One of the strategies that GAIA is utilizing is to do contract farming instead of acquiring farmland. This would normally be a benefit to the company. But, in this case, from a total operating cost standpoint, the costs are too high:
Whereas revenues and gross margins are a direct result of producing and selling products, operating costs are costs associated with running the business. As you work your way down the financial statements, you will find SG&A in the total operating costs. SG&A, of course, stands for Sales, General & Administrative. These are costs such as the rent for a processing facility, the CEO’s salary, and the costs incurred bringing the products to market.
In the case of GAIA, while they are doing incredible with gross margins on producing the products, operating costs associated with running the business are far too high. The chart is pointing downwards. That is not necessarily because they are improving this metric. This boils down to basic mathematics.
Here are the actual Total Operating Costs for GAIA:
As you can see, total operating costs are essentially flatline. But, from the chart above we can see that operating efficiencies are trending lower. Operating Efficiencies deal with total operating costs relative to total revenues. If revenues increase and GAIA maintain the same level then by extension operating efficiencies will improve. It is basic mathematics.
Given enough time and a consistent enough increase in revenues, while holding total operating costs at bay, operating efficiencies will eventually trend downward to very competitive levels.
After operating costs, and before interest, taxation, depreciation, and amortization, you have a profitability level. This level is called EBITDA. This is the metric that put GAIA in the top 10 of all cannabis stocks for this quarter. here is the most current EBITDA chart:
The trend upward is very promising. This shows me that with economies-of-scale, given a consistent rise in revenues, marginal profits will continue to add to the bottom line. This also shows that the business strategy is working. If GAIA were to continue with the strategy and build upon that they will ultimately succeed… all else equal.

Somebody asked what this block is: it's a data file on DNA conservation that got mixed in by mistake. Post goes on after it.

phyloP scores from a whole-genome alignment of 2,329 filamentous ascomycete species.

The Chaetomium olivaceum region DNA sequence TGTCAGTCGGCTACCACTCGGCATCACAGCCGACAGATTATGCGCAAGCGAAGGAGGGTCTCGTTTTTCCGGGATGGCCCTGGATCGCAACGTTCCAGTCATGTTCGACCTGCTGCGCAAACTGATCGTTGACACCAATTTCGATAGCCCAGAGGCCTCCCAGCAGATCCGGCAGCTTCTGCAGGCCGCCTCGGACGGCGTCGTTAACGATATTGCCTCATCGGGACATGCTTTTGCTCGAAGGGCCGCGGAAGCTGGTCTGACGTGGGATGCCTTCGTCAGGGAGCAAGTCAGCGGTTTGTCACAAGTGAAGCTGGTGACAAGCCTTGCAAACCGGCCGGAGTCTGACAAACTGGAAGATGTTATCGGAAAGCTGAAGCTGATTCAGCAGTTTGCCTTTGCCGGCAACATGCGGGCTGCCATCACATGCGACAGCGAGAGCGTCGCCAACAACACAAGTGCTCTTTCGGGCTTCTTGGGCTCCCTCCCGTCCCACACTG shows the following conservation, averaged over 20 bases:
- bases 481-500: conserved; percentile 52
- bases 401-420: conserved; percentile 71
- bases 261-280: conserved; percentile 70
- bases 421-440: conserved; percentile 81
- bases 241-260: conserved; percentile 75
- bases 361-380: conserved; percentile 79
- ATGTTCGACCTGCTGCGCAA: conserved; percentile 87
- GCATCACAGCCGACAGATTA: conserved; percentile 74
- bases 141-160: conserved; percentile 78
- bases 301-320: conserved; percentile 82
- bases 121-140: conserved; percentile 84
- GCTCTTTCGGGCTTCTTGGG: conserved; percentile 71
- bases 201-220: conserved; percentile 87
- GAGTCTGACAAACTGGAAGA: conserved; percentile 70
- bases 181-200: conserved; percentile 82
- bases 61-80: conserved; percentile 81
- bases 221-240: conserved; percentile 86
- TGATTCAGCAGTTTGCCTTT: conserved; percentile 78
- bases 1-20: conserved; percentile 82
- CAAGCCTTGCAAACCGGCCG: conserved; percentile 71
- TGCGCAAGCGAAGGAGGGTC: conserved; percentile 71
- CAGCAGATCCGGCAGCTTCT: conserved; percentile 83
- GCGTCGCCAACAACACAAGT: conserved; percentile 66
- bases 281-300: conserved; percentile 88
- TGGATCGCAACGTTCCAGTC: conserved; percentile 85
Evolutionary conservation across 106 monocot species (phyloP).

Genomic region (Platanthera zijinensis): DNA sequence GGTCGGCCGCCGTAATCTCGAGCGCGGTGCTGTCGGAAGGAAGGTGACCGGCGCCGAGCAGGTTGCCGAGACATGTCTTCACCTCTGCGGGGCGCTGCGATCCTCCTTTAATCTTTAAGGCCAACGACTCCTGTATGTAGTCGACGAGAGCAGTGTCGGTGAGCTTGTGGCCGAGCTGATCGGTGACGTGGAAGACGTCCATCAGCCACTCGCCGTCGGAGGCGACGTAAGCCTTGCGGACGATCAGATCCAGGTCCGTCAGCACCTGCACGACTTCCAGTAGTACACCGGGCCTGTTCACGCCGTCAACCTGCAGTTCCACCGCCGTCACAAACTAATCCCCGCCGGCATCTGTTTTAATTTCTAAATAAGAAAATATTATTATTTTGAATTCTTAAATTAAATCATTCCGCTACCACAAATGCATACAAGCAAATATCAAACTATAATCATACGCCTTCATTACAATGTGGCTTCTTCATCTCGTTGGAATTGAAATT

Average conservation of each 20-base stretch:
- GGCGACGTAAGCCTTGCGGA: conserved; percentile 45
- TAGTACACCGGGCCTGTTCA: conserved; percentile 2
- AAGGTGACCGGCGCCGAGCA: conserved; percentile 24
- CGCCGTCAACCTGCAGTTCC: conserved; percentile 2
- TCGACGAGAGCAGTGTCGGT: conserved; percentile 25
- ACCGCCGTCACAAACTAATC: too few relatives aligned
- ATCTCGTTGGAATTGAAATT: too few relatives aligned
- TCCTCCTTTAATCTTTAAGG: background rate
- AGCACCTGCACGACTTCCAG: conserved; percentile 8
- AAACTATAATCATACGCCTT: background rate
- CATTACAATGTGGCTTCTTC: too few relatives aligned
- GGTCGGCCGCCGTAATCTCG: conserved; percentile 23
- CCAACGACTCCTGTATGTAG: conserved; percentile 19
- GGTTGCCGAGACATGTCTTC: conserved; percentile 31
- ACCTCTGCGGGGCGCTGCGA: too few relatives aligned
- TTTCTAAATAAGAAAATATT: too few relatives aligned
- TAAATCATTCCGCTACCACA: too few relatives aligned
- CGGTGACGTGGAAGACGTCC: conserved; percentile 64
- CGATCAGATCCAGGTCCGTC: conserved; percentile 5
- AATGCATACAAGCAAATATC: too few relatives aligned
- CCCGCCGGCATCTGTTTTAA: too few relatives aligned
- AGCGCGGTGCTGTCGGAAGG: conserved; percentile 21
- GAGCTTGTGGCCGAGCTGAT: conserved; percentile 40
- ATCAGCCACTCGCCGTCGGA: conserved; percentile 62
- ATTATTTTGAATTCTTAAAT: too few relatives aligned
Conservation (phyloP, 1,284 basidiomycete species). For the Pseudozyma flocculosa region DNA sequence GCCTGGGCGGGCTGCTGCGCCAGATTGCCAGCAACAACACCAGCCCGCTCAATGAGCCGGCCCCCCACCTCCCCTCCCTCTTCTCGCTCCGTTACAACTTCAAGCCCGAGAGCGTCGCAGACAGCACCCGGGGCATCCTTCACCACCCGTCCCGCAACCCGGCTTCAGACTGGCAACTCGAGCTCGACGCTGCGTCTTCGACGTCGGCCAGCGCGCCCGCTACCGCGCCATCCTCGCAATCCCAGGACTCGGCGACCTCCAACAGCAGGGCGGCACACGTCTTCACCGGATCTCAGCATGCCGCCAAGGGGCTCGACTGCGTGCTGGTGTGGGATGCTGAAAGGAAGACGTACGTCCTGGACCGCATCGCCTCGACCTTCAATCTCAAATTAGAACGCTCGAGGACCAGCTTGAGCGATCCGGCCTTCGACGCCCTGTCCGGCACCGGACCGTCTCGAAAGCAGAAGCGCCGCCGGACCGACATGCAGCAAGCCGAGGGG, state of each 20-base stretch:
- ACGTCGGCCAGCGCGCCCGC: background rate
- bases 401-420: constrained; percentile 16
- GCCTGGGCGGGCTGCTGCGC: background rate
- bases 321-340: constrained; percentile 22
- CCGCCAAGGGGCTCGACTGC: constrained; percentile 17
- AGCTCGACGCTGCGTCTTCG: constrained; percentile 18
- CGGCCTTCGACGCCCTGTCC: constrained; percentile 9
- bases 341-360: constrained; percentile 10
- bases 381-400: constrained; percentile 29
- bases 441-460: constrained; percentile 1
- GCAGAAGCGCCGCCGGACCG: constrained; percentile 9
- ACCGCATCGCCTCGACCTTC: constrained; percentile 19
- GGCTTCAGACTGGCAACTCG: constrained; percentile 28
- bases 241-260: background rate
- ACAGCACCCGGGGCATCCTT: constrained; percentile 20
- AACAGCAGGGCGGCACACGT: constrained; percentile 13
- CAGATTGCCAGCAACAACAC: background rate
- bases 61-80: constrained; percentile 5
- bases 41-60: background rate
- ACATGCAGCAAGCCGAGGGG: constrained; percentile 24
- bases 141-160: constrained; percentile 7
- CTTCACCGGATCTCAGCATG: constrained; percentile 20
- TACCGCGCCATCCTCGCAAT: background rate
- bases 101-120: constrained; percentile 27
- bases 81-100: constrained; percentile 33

But, it all essentially gets to the ultimate bottom line, that being Net Income:
Net income was positive the past two quarters and extension of EBITDA. At this point, a potential investor can see some key information as to what could happen to the stock price. Given earnings per share, via net income, an investor could project into the future what is possible to earn from ownership of this cannabis stock.
Keep in mind, we are looking at continuously increasing revenues to the tune of about 20 YoY. Four quareters from now I could reasonably foresee $22.5M being printed by the company. That is a 20% YoY increase from the latest quarter. Now, we can start to project net income and earnings per share.
Base Case Scenario
What if GAIA started to print $22.5M in just a couple of quarters? And, what if the continued to have their stellar gross margins of +85%? And, what if total operating costs were to remain where they were at approximately $15M? We can build upon this picture and see where things are going and can work down the financial statements. We can build up this model and project into the future.
Here is the base-case scenario for GAIA given its 12 month run rate:
- $100M Total Revenue;
- 85% Gross Margins;
- $60M Total Operating Costs;
- $8M Continuing Costs;
- $17.5M Net Profit;
- 232M shares outstanding; and,
- $.0735 EPS.
Given the current run rate, given the growth rate of the revenue, a future multiple that would be a bit too high would put the stock price at $7.35 at best. But, I’d more than likely only want to pay a lower future earnings multiple. At best, I think GAIA might be a $3.65 stock.
Total operating costs are simply too high to for the current revenue levels. In order to justify the current stock price, revenues would need to increase sizeably. And, total operating costs would need to remain the same. Even with the addition of dispensaries it is not necessarily going to be enough any time soon to get to the revenue levels necessary to justify the stock.
I will keep an eye on this stock. But, my expectation is that investors start to see the reality and sell off their shares. Simply, the stock is too high.